San Diego, California is reforming its cannabis industry beginning with a crackdown on billboards advertising cannabis by the end of the year.
City Councilmember Chris Cate initially proposed legislation last year that would keep billboards advertising cannabis away from schools, recreation centers and other places where young people and children are frequently located. Mayor Kevin Faulconer’s staff said that the proposal would be approved as a part of municipal code updates this spring, but it was delayed to the end of this year. The billboard crackdown is expected to be heard by the planning commission on Oct. 24 and is expected to be approved by the entire city council by the end of the year.
The restrictions would apply to both legal and illegal cannabis businesses, a move applauded by members of the cannabis industry. State law has been criticized for leaving open the question of whether the restrictions apply to illegal businesses. More than half of the cities 14 legal cannabis dispensaries consistently rely on the billboards, which cost anywhere from $1,000 to $6,000 per month, to attract customers.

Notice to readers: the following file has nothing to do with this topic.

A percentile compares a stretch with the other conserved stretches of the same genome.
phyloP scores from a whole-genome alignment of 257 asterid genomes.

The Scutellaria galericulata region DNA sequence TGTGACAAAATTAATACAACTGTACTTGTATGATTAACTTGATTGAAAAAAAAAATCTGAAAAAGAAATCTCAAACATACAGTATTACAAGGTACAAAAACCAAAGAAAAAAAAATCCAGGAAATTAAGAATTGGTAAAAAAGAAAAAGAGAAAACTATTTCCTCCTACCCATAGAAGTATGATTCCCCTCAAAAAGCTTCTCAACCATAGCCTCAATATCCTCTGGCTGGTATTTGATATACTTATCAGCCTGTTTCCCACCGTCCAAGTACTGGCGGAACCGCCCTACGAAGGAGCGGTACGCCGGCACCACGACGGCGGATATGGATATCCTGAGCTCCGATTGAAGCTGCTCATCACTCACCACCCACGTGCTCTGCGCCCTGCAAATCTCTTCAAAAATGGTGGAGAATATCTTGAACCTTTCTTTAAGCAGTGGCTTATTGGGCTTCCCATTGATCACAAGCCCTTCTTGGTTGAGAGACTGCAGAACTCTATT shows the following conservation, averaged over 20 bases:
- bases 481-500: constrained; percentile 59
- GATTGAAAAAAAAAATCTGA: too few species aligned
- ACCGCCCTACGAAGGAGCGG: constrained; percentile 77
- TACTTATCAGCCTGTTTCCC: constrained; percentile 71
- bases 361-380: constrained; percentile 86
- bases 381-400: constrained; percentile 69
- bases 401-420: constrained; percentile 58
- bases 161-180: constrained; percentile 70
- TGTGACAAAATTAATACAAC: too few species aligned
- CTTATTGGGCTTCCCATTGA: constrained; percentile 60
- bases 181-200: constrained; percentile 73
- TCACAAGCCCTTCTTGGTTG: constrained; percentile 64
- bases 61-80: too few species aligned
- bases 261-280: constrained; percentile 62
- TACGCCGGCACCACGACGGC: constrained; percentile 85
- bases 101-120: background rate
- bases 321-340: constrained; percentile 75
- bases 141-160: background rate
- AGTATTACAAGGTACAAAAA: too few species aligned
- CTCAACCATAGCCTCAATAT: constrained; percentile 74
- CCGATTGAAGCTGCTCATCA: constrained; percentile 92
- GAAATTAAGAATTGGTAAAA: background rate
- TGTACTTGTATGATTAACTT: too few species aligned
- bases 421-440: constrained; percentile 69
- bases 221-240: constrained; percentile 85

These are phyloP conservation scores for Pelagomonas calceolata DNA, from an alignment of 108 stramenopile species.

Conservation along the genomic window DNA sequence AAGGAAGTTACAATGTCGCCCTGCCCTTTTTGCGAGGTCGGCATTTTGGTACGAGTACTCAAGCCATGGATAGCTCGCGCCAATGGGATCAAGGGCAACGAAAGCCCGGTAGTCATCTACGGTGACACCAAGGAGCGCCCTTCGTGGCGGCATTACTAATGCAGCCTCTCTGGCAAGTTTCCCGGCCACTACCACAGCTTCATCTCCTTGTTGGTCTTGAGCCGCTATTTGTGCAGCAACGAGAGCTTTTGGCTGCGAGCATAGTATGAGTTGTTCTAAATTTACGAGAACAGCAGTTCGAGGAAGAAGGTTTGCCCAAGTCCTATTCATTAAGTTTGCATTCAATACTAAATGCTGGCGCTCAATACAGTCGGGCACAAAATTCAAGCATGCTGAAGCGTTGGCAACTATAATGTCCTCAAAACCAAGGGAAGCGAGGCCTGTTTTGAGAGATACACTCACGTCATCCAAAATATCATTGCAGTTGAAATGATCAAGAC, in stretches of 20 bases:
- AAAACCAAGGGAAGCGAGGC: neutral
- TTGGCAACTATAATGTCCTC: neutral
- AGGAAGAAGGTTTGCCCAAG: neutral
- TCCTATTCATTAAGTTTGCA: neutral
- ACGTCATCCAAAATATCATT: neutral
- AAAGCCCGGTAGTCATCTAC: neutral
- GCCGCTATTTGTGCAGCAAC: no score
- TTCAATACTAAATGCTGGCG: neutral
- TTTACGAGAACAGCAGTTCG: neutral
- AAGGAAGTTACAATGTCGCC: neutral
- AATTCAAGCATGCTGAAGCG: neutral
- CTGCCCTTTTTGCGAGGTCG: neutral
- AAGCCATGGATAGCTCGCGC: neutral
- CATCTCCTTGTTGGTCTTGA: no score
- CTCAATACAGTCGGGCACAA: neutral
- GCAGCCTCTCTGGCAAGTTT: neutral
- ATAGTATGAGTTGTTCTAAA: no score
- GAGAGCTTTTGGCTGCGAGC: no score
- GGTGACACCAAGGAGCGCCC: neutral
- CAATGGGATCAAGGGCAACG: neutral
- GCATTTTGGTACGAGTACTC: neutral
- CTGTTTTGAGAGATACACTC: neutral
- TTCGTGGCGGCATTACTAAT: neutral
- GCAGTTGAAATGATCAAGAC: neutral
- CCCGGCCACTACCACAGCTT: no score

In addition to the billboard reform, San Diego also has plans to change the word “marijuana” to “cannabis” in all city codes and documents. The goal of changing the language is to match language used in the 2016 ballot initiative and the language used by the state with city regulations. Officials also plan to further soften the rules that prohibit cannabis businesses from opening within 100 feet of housing and 1,000 feet of churches, parks, schools and youth-oriented facilities by changing how the distance is measured.
San Diego officials have managed to shut down nearly all of the illegal dispensaries in the city, although an estimated 100 illegal delivery services have popped up as a new black market for illegal cannabis. Los Angeles is also planning a crackdown on unlicensed cannabis businesses.